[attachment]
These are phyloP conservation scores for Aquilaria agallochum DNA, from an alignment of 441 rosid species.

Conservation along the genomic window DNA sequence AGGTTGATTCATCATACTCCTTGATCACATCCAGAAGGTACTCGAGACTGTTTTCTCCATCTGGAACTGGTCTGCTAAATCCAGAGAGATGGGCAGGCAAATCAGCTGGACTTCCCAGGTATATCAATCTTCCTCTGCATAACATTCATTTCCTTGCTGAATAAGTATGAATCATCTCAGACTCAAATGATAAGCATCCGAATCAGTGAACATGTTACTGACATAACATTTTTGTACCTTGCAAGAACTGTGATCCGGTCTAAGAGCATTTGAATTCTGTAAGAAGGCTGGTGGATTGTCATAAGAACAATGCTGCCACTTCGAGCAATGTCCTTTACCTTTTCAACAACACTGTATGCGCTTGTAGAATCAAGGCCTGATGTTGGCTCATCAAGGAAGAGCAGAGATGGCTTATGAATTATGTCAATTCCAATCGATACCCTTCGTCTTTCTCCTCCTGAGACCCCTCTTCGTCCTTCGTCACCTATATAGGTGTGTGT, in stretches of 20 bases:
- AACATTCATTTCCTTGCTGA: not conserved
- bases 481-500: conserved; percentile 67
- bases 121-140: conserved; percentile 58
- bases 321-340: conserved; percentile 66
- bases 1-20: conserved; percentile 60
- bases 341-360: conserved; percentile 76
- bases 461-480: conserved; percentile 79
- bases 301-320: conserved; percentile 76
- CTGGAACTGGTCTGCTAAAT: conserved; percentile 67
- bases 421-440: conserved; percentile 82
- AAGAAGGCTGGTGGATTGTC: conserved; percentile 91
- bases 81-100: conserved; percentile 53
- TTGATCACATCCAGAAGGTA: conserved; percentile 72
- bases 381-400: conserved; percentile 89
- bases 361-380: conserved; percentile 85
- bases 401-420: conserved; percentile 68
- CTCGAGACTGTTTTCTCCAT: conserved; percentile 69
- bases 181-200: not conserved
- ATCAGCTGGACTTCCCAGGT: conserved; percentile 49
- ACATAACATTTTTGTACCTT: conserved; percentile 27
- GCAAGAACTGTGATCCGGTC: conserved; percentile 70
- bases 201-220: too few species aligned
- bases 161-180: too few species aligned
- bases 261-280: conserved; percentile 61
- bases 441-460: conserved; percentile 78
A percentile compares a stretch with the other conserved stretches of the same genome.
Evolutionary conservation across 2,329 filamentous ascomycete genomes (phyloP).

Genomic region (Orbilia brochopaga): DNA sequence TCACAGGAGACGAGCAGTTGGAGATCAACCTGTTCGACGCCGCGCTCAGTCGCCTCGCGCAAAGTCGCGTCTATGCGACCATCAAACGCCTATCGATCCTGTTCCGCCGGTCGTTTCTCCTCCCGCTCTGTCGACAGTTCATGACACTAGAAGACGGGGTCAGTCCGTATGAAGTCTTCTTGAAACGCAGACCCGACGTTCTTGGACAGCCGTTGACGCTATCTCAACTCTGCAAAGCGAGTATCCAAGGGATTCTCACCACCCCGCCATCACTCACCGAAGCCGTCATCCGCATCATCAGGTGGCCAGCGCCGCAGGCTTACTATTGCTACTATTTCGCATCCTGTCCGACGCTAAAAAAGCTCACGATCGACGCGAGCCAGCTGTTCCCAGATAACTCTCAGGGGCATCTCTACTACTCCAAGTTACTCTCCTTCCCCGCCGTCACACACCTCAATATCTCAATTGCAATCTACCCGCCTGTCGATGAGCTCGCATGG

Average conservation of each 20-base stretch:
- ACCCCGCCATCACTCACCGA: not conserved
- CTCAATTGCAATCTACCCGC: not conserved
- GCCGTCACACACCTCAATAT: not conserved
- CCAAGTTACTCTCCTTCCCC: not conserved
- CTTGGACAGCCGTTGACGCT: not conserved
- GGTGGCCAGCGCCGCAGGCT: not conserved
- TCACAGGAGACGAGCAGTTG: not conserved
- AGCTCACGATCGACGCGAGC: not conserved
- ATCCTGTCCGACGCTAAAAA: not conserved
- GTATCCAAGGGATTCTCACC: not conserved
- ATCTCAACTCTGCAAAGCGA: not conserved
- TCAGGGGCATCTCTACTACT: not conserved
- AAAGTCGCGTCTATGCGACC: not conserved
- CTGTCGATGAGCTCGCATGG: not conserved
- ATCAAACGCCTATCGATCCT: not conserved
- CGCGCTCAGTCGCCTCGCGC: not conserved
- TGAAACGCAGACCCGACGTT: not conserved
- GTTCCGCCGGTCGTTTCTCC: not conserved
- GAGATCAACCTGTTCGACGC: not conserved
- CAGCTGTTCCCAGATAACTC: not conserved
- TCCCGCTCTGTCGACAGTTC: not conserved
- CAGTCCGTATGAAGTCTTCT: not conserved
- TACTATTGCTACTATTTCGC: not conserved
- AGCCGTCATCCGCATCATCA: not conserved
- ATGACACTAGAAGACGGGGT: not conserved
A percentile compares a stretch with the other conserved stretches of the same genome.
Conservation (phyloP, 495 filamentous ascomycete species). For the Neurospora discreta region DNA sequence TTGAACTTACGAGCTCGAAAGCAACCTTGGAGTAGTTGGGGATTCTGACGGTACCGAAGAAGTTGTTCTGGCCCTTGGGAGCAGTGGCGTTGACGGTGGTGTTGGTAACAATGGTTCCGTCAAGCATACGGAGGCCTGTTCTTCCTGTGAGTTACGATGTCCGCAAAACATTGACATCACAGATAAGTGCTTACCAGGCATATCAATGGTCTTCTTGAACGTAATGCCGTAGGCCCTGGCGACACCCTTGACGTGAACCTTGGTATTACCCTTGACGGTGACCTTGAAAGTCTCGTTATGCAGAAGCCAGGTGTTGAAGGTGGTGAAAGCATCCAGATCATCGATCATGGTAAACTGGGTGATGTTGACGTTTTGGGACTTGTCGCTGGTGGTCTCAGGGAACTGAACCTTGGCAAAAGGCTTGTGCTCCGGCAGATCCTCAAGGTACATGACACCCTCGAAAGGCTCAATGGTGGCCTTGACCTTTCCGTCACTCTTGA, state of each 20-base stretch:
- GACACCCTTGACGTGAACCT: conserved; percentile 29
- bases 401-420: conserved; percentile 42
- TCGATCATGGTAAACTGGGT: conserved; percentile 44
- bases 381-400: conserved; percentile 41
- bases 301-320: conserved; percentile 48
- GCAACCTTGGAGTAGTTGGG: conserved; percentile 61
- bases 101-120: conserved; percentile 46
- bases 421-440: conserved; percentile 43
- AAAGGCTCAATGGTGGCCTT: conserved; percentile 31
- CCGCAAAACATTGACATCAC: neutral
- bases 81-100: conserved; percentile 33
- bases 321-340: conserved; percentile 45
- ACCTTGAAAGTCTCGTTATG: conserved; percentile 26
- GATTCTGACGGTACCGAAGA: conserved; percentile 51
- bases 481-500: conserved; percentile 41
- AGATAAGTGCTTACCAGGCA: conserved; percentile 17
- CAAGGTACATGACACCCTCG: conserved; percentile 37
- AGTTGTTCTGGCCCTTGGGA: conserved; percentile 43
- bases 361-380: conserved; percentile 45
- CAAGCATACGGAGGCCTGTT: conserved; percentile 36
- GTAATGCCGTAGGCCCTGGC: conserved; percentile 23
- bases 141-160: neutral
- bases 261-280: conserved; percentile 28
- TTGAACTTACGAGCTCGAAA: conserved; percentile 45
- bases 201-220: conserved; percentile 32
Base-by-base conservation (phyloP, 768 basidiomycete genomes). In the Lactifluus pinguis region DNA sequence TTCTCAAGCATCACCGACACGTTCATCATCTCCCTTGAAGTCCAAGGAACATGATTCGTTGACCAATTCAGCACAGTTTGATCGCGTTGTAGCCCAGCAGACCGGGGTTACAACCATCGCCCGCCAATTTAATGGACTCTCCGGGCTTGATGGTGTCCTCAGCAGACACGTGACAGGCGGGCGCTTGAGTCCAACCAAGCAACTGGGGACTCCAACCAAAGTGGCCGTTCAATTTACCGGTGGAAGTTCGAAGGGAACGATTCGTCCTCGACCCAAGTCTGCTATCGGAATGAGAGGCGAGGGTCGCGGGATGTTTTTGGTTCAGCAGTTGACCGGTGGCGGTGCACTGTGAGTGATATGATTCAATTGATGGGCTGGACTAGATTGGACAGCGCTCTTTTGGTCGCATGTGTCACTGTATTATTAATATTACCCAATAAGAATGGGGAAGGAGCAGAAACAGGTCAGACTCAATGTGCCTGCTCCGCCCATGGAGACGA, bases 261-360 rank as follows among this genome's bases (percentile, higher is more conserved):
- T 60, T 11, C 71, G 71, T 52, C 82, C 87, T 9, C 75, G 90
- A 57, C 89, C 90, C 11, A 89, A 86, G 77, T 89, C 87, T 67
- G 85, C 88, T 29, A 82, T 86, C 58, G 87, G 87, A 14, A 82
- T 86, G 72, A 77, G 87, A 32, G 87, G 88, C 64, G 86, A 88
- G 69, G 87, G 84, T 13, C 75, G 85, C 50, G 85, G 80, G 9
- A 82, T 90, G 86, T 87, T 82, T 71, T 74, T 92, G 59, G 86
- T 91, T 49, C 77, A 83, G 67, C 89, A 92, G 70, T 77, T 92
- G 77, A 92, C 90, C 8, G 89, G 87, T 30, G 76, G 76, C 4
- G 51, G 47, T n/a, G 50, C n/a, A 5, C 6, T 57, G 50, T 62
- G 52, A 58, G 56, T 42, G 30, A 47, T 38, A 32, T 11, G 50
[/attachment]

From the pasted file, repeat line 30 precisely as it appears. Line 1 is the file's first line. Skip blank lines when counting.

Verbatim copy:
Genomic region (Orbilia brochopaga): DNA sequence TCACAGGAGACGAGCAGTTGGAGATCAACCTGTTCGACGCCGCGCTCAGTCGCCTCGCGCAAAGTCGCGTCTATGCGACCATCAAACGCCTATCGATCCTGTTCCGCCGGTCGTTTCTCCTCCCGCTCTGTCGACAGTTCATGACACTAGAAGACGGGGTCAGTCCGTATGAAGTCTTCTTGAAACGCAGACCCGACGTTCTTGGACAGCCGTTGACGCTATCTCAACTCTGCAAAGCGAGTATCCAAGGGATTCTCACCACCCCGCCATCACTCACCGAAGCCGTCATCCGCATCATCAGGTGGCCAGCGCCGCAGGCTTACTATTGCTACTATTTCGCATCCTGTCCGACGCTAAAAAAGCTCACGATCGACGCGAGCCAGCTGTTCCCAGATAACTCTCAGGGGCATCTCTACTACTCCAAGTTACTCTCCTTCCCCGCCGTCACACACCTCAATATCTCAATTGCAATCTACCCGCCTGTCGATGAGCTCGCATGG